2. You could always take a trip with us to Seattle! :)

      Delete
  2. I loved being there and being apart of your special moment!

    ReplyDelete
  3. Congrats, Miss Roberts! Your battaling journey of training paired with long runs is completely an inspiration. I hope completing this race has only left you wanting more.

    ReplyDelete
    Replies
    1. Thank you, Anna my dear. It has definitely left me wanting more. The plan is 5 half marathons by 50 (that gives me about 20 months to do 4 more).

      Delete

Post a Comment

Popular posts from this blog

This is My Story

In the spring of 1986 I told the story of my brother’s proposal as a part of my lesson on Shakespeare’s Sonnet 29 — a lesson that I was delivering in my English methods course as a senior at the University of Idaho.

Ten years and hundreds of students later, I was still teaching a version of that lesson to my freshmen at Kellogg High School, and the story had grown to be a more integral, a more intentional, a more dramatic part of that lesson. This story brought some sort of magic to my classroom. Students leaned in, faces and postures transformed, and sometimes tears welled up in their eyes. It was the best day of the school year.

When I moved to Timberline High School in the sixteenth year of my career, I was reluctant to bring my sonnet lesson to this new venue. Moving to a new school had brought an unexpected dip in my confidence. Storytelling calls for a certain amount of vulnerability, and I just wasn’t sure I had enough courage to go to that vulnerable place. One day I took the r…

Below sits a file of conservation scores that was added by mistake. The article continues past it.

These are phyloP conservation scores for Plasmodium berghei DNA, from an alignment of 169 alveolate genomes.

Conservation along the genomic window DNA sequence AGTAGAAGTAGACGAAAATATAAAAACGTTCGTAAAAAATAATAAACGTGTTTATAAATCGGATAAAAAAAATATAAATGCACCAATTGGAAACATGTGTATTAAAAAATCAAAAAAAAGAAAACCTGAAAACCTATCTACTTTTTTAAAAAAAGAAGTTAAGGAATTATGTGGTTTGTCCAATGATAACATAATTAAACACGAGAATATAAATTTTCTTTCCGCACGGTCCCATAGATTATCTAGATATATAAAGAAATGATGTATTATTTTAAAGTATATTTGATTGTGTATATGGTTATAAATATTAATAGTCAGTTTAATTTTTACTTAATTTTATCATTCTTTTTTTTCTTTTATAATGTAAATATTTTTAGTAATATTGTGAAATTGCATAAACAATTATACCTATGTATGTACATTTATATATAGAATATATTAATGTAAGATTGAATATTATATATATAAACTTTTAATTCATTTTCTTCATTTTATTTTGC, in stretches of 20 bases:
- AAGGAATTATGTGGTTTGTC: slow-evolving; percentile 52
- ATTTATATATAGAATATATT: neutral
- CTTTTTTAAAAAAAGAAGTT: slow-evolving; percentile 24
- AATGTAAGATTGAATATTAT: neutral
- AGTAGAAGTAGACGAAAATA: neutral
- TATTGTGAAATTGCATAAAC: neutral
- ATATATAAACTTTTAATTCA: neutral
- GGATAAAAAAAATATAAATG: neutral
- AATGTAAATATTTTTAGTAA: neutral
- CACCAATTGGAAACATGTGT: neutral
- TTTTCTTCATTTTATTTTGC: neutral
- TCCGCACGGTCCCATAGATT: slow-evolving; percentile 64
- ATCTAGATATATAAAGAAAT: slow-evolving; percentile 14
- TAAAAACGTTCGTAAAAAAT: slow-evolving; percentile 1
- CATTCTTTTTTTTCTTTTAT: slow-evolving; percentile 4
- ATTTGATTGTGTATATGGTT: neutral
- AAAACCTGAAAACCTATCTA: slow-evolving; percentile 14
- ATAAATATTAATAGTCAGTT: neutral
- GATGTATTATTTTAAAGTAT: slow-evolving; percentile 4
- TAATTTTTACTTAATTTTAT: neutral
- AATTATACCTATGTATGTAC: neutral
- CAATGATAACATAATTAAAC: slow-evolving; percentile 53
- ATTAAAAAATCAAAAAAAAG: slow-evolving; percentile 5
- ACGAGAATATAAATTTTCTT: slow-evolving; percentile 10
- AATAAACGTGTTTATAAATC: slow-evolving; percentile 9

Surely God is in This Place

A friend wrote today to tell me how our music had been a "necessary balm" during her stressful week. She described some of the events of her week, and I would have to say "stressful" is an understatement. Still, I was delighted to hear that our music had brought her some peace in the midst of it all.

But it was her final sentence that has lasted throughout my day: surely God is in this place.

I had checked my email, while my students watched a short film clip, and when I read that phrase I felt it down to the soles of my feet. I felt its impact so profoundly that I had to put it away for later. The lights were about to come up.

So tonight I went to her message again: surely God is in this place.
Surely God is in this place.

Of course I know this. I know He is an omnipresent God. I know He is sovereign. I know He has me (and He has you) in the palm of His hand. I know it.

But somehow my friend's words--coming as they did after a story of mishap and injury--helped me k…

Reflections on Running: Part One

Once upon a time, a girl started running. She was nursing a broken heart, and she needed to do something hard and rewarding. (Is easy ever rewarding? Hmmm, I wonder.) She stepped out of her back door and ran until she estimated she had gone as far as she could go . . . and still make it home. Later she discovered she had run just a little over a mile on that day.
Over the next three years she ran, sometimes with consistency — three or four days a week — sometimes with month-long gaps in between, and, during a particularly satisfying stretch, 5-6 days a week, training for two marathons in one year.
A pulmonary embolism in year six (and a scary doctor) slowed down her progress, and a demanding job made it easy to spend several months each year not running.
But still . . . every time she saw a runner on the road, she looked longingly. She remembered the joy of listening to footfalls landing, one after another, for miles and miles and miles. She remembered the rhythm of breath and beats an…